Thursday, July 13, 2017

Slowing Summer Days

Here we are - mid July 2017!!!!
I have been intentionally trying to slow down these summer days.
How is that working for you ... you may ask!

It's been a busy two weeks, that's for certain and it seems to have 
gone a tad too quickly for that intentional slow down - sigh.

However, we packed it full and made some wonderful memories.
Our dear friends, Debi and Larry, came for their annual visit from Lexington, KY.
This marks the 33rd yearly visit.

A fun gift exchange is always part of the visit ...

Kentucky hats, bourbon, Ale8, etc.
along with these thoughtful gifts of essential oil, oil infusible necklace,
a beautiful hand made by Debi crocheted necklace - I love it!

This year I got busy and had fun making this "quilted by machine" bag (don't zoom in too close because my quilting is still very much at the beginner stage).

Egg Gathering Apron

Since Debi has some backyard chickens, I had to come up with a fun egg gathering apron for her!
This is made from one of the farmer's old jeans leg
(stains and all).

She was such a good sport and modelled the apron for us!

A selfie of our day trip to Tobermory, Ontario where we went on a glass bottom boat tour to the Flower Pot Islands.
Our friends Dave and Jan helped make this an excellent day.

Georgian Bay's Flower Pot Islands

In the meantime, the farmer had covered my red currant bushes with mesh to protect the berries from the hungry birds.
If I wasn't going to use them I really should unveil the bushes right!?
So today, I bravely headed out, slathered with insect repellent (the mosquitos are horrid this year),
and began picking those currants.

A bumper crop this year!

I had a strong feeling that the birds were watching me closely - eek!
I got a nice batch picked and then we unveiled the bushes to let nature take it's course.

I had Red Currant Jelly on my mind and this is the recipe I adapted:

12 Cups currants - including stems
(apparently it's best to cook them unstemmed to get all the natural pectin)
2 sprigs rosemary
1 Cup water
Sugar (1 1/2 Cups for each cup of liquid)
1 package (85 mL) liquid pectin

In a large pot, bring water, currants and rosemary sprigs to a boil
stirring and pressing the currants
with a wooden spoon till soft and juicy. This took about 20 minutes.
Strain this through a fine sieve gently pressing the pulp to drain all the liquid
into a large measuring cup.
Return the measured liquid to the pot and add sugar.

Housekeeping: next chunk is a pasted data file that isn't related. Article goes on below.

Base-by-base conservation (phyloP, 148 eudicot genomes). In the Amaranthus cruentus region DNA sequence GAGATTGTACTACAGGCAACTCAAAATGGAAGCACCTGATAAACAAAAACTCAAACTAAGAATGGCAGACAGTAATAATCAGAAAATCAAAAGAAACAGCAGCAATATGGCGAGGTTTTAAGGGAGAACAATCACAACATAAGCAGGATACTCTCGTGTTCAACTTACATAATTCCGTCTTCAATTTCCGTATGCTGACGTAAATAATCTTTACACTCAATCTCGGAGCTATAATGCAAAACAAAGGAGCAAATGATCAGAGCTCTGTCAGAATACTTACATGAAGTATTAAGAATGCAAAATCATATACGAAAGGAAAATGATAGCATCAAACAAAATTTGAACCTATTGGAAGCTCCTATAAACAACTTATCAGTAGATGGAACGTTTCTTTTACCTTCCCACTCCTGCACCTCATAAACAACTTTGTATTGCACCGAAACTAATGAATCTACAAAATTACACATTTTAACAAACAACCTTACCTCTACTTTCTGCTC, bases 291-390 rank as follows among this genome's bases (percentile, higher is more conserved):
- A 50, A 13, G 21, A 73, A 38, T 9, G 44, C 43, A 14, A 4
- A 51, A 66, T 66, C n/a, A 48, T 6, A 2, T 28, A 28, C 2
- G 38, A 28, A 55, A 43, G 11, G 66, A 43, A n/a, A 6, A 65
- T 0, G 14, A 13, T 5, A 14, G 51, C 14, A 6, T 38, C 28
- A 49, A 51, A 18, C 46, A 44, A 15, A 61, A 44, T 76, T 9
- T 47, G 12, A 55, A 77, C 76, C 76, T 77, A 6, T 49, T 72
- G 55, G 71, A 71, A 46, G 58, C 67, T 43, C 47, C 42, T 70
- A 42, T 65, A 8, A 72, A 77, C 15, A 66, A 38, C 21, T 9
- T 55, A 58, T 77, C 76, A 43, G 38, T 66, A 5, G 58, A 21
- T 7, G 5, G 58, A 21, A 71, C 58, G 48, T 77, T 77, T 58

I had 4 cups liquid so added 6 cups of sugar.
Boil for 10-15 minutes.
Add liquid pectin and boil for another 30 seconds.
Ladle jelly into sterilized jars and seal.

Taste Notes - I'm not sure the pectin was necessary as red currants have lots of natural pectin. The jelly turned out a bit too jelled.
Next time I would put in another sprig or two of rosemary since the taste wasn't noticeable enough to my liking.

During the week, I also had a little helper love bug.
These are the days that I especially wish would slow down!!!

Till next time - how goes your summer so far?

Monday, June 26, 2017

Cement Leaf Reveal

It rained almost every day since making these (posted in my most recent blog post)
but that was perfect cement curing conditions!

This is how they turned out:

Hosta and Rhubarb - cemented leaves flipped over with leaves still attached

One very large rhubarb leaf (compared to my size 7 flip flops). Most of actual leaf removed.

We tried some different methods (ruffled edge, flat edge and hosta leaves) - all in bowl shapes.

Even though I really like the deep veins of the rhubarb leaves,
I quite liked, and was surprised by the pretty hosta leaf design!

This one was made many years ago, naturally rain water filled (smile)
with some river rocks.

Till next time -  bring on the sunshine...

Thursday, June 22, 2017

At Last - Summer!

This week passed with some cooking, sewing and crafting
over here!

She helped me bake a "Hurry Up Cake" inspired by
and then we did the dishes ....

We did a bit of colouring ...
I love these days with her!

She is growing up so fast and is a great little
She calls me Nammie and I love it!

My sister and nieces came to make some
cement rhubarb leaves .... the mosquitos kept us working fast to get it done.
The rain today generously kept them cool and wet so the curing of the cement
should be perfect.

I'll try to get some reveal pictures in a few days after they have dried and cured.

Photo taken by niece Amy

A down pour this morning promped me to finish my second fibre art piece.
The garden weeding must wait till it dries up a bit.

My first class was in November of 2016 and last Saturday I took the class again
to make the "other" tree piece.

I find this so relaxing and really enjoy the finished results (even though it
certainly is not perfect). Can you tell that I love trees?

taught these classes.
Her work is truly amazing and she has done many commissioned pieces - one which is on display
at Conrad Grebel College in Waterloo where I used to work.
So privileged to have taken these courses under her direction.

I love summer and weeks like this first week of summer in 2017!

Till next time ...... let's make summer last!